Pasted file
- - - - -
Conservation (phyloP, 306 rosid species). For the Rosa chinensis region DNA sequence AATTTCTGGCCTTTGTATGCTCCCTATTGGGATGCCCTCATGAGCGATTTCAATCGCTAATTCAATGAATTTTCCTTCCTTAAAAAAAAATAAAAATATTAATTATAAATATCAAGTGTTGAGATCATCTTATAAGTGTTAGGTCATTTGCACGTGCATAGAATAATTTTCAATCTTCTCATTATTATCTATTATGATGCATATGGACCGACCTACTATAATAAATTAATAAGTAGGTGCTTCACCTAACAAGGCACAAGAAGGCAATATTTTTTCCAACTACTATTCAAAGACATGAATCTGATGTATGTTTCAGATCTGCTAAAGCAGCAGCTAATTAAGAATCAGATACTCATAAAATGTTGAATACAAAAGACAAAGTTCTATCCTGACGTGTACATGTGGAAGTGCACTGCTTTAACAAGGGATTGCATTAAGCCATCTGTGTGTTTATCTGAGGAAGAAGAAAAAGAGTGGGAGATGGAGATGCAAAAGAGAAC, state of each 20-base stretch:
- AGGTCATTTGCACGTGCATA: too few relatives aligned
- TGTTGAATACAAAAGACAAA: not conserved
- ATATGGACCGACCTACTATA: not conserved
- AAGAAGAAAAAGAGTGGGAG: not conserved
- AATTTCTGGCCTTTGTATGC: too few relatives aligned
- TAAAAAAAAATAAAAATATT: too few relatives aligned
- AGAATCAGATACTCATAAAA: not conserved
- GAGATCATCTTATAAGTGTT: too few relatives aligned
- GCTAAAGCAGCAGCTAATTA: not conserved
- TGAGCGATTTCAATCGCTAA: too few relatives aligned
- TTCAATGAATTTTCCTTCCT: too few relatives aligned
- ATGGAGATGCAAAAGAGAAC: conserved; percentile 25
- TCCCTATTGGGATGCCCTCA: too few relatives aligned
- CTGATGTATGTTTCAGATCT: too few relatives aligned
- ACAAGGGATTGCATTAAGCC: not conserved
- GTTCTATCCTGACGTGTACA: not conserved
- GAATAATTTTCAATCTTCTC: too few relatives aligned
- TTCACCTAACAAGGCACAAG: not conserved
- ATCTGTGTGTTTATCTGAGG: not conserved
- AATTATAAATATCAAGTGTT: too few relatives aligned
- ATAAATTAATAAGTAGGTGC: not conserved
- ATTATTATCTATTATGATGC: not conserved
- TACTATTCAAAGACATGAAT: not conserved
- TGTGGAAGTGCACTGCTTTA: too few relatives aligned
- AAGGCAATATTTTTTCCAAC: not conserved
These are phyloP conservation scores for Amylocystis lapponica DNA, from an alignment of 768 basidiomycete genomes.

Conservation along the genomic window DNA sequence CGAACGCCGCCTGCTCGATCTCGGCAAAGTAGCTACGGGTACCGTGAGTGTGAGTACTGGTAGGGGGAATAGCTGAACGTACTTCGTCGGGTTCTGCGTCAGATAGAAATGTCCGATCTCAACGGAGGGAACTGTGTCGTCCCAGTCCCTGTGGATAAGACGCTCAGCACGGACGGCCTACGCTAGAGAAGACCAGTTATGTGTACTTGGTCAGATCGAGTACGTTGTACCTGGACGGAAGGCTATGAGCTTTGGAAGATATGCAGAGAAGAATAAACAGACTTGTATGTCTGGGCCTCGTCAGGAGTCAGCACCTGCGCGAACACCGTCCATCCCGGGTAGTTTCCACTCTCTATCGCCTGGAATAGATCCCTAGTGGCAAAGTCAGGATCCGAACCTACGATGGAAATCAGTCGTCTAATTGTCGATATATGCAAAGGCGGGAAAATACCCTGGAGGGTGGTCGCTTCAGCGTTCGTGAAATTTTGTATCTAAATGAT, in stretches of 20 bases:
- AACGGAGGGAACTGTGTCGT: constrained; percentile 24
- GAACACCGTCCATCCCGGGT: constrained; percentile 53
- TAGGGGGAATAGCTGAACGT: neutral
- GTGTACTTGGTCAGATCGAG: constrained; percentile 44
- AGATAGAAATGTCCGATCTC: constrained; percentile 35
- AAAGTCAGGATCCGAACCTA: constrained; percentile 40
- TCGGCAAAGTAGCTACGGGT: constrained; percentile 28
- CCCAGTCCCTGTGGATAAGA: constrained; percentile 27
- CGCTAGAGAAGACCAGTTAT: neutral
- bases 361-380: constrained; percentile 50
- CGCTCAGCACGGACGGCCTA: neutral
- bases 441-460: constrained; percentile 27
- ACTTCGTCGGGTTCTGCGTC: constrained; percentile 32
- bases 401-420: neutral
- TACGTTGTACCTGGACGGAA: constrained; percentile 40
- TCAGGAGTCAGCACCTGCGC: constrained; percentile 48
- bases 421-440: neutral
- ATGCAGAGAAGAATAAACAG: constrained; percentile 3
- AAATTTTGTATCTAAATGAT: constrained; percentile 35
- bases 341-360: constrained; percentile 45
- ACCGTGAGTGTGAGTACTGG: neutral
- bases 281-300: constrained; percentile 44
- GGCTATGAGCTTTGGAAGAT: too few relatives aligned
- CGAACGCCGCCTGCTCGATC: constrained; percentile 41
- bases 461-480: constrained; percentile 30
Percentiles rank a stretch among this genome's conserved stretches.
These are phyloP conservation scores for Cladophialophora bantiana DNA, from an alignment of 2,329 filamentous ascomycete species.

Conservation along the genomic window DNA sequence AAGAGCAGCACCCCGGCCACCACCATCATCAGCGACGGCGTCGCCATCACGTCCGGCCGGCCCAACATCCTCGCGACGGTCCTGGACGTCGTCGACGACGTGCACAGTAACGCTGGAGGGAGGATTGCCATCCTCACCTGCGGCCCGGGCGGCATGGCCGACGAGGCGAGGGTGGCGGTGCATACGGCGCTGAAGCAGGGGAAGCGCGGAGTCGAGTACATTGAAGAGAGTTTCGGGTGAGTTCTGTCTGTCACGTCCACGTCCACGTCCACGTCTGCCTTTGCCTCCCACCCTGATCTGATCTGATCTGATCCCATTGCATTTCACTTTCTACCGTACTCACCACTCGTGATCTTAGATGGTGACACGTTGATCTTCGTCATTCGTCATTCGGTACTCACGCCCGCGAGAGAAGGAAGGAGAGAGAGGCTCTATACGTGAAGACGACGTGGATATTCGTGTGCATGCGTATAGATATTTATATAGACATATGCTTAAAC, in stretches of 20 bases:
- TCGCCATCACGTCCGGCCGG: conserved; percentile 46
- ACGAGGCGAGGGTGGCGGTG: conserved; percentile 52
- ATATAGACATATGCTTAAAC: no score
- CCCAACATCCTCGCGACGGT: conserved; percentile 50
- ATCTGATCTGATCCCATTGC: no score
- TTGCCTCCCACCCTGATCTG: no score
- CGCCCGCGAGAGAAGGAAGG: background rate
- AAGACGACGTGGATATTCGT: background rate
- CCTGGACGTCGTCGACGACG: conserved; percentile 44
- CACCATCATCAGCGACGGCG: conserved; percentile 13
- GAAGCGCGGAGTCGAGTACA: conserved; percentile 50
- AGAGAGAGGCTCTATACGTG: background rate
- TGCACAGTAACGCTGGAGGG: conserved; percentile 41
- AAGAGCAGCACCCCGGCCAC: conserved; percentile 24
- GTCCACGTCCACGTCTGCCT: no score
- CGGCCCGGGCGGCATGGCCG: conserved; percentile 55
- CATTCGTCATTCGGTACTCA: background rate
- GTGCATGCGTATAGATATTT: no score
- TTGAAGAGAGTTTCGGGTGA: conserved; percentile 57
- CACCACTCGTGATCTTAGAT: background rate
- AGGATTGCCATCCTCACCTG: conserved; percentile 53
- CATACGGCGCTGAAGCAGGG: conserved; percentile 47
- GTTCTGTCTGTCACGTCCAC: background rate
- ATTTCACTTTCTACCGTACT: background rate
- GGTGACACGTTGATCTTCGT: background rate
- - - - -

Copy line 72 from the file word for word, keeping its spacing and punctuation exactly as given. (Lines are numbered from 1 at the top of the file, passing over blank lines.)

- CGGCCCGGGCGGCATGGCCG: conserved; percentile 55